Characterization of microcapsules: recommended methods based on round-robin testing
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Colleges, School and Institutes
Alginate beads, as well as microcapsules based on alginate, cellulose sulphate and polymethylene-co-guanidine, were produced at diameters of 0.4, 1. 0 and 1. 5 mm. These standard materials were tested, by independent laboratories, in regards to water activity, bead or capsule size, mechanical resistance and transport behaviour. The water activity and mechanical resistance were observed to increase with bead and capsule size. Transport properties (ingress) were assessed using a variety of low molar mass and macromolecular probes. It was observed that the penetration of Vitamin B12 increased with bead diameter, as did dextran penetration. However, for the membrane-containing microcapsules, larger membrane thickness, observed for the larger capsules, retarded ingress. The authors, who are part of a European working group, recommend that permeability be assessed either using a large range of probes or a broad molar mass standard, with measurements at one or two molar masses insufficient to simulate the behaviour in application. Mechanical compression is seen as a good means to estimate elasticity and rupture of beads and capsules, with the sensitivity of the force transducer, which can vary from muN to tens of N, required to be tuned to the anticipated bead or capsule strength. Overall, with the exception of the mechanical properties, the precision in the inter-laboratory testing was good. Furthermore, the various methods of assessing transport properties agreed, in ranking, for the beads and capsules characterized, with gels having smaller radii being less permeable. For microcapsules, the permeation across the membrane dominates the ingress, and thicker membranes have lower permeability.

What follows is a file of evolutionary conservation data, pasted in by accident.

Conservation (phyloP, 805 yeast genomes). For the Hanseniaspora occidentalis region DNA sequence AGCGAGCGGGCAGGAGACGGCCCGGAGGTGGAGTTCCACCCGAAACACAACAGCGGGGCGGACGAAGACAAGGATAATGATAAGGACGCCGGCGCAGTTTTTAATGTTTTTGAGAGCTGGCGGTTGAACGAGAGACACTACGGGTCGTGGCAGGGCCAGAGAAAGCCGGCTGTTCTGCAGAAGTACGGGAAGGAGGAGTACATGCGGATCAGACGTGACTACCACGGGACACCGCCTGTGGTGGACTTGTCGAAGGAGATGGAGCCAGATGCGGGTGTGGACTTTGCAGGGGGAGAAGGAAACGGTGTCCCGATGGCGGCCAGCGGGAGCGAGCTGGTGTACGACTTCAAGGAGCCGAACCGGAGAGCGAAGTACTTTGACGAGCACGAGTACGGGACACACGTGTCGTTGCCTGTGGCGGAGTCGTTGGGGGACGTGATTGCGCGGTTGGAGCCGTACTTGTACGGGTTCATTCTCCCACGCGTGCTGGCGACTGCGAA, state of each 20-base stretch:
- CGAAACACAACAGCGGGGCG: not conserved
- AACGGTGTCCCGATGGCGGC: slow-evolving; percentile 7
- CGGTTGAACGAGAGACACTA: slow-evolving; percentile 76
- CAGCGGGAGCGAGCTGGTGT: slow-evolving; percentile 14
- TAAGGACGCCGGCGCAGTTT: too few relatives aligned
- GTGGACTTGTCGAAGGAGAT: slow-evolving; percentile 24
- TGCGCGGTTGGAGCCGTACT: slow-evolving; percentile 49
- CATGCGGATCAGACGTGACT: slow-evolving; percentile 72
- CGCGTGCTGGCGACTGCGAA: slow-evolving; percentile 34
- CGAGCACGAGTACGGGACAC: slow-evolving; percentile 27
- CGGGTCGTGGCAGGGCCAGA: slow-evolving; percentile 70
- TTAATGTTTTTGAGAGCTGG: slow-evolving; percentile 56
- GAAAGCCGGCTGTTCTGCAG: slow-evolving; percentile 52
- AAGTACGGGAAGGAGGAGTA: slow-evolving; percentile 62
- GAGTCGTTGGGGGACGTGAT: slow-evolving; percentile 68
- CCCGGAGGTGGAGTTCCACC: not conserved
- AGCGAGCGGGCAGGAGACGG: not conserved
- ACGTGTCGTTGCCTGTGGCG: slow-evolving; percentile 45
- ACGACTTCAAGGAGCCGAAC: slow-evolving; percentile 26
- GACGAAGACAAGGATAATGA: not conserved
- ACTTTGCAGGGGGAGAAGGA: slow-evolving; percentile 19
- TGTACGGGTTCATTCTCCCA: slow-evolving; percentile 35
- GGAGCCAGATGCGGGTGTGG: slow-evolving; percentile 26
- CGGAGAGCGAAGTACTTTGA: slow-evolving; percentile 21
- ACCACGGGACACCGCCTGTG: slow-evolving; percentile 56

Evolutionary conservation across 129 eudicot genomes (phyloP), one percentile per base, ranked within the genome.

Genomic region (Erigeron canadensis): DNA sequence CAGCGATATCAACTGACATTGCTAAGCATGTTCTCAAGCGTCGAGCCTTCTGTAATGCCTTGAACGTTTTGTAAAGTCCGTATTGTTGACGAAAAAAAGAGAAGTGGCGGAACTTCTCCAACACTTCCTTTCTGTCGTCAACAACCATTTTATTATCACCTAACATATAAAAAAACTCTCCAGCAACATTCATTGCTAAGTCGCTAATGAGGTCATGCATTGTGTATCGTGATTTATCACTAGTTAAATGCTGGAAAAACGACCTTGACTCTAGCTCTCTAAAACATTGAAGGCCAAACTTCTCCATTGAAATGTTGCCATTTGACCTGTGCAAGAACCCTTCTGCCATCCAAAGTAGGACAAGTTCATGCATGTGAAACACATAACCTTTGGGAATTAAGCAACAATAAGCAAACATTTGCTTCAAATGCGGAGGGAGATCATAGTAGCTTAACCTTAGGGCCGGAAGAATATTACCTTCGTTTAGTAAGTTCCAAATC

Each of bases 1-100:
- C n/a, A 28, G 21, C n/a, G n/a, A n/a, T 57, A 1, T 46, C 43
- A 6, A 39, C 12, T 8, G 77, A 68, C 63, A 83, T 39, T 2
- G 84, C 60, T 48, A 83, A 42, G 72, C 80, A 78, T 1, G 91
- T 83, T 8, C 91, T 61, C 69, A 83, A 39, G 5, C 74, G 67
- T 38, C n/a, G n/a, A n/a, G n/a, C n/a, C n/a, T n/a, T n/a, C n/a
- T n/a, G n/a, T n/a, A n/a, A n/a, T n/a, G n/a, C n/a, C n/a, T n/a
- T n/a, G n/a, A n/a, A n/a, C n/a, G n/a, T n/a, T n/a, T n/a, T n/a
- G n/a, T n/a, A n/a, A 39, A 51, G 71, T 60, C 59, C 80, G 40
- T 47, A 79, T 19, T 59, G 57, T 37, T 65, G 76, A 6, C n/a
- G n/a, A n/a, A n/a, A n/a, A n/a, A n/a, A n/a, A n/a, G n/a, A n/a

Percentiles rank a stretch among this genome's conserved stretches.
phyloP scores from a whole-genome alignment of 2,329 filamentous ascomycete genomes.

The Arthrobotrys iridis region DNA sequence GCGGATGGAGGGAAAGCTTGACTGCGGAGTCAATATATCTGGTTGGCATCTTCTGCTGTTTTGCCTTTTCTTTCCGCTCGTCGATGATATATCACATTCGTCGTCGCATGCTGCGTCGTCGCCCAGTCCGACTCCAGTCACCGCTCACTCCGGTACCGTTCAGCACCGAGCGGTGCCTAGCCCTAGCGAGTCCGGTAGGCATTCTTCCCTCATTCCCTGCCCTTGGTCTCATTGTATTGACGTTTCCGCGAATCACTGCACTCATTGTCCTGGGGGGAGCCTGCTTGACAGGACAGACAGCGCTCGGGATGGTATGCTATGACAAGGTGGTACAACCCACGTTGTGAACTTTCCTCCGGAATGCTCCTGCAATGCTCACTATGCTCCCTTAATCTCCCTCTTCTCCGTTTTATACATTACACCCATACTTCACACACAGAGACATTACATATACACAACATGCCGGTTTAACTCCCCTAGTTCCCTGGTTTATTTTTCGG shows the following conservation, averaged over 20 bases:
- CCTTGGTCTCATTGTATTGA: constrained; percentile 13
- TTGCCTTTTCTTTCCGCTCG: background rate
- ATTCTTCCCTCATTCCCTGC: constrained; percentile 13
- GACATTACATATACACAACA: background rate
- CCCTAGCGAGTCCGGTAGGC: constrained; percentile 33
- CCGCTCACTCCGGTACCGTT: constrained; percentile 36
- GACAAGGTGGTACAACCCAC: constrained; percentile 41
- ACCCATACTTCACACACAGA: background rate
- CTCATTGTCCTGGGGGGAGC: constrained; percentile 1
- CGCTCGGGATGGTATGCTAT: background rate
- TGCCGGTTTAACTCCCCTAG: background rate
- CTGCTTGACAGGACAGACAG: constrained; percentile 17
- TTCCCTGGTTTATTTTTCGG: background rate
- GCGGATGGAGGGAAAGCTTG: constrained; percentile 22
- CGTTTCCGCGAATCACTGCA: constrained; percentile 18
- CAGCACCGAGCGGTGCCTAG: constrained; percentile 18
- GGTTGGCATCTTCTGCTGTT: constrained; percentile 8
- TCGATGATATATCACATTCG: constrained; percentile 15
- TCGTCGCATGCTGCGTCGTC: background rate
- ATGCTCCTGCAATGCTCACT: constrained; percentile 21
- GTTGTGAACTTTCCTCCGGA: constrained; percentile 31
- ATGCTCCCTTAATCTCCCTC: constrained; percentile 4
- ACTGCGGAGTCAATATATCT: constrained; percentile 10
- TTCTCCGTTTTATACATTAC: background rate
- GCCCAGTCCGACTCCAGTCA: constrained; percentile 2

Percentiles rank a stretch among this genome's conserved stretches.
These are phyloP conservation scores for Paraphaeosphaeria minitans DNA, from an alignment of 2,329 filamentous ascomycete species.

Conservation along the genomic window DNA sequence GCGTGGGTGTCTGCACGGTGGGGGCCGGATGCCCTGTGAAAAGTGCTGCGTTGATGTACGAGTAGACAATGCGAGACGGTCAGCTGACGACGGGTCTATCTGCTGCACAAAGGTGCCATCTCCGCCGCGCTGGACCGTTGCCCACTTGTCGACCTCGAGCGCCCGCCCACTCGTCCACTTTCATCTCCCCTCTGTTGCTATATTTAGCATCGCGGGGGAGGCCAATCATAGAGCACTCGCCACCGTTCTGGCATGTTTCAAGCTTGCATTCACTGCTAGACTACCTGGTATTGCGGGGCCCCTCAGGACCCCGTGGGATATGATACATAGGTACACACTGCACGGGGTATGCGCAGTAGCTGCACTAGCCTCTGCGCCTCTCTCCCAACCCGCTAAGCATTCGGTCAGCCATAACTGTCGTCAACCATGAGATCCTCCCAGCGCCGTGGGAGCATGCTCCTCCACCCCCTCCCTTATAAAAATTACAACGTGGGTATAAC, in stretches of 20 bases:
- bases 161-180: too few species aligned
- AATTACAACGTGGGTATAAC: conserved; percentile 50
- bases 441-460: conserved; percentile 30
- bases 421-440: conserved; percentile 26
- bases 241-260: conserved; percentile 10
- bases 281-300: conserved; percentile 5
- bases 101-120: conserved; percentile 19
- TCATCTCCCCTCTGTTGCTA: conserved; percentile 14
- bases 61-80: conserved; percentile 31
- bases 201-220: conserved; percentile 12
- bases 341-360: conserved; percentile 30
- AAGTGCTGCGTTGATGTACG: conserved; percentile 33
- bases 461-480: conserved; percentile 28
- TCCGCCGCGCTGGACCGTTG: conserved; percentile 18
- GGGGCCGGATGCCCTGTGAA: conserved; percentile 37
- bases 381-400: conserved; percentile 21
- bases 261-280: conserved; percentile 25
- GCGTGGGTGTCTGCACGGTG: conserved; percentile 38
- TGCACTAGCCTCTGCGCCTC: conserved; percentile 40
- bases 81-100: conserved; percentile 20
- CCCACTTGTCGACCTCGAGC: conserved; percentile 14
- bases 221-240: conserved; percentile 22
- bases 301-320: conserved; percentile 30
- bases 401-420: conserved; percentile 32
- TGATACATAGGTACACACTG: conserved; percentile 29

|Number of pages||19|
|Journal||Journal of Microencapsulation|
|Publication status||Published - 1 Sep 2002|
- alginate gel beads, size distribution, water activity, microcapsules, characterization, mass transport, properties, permeability, mechanical strength, encapsulation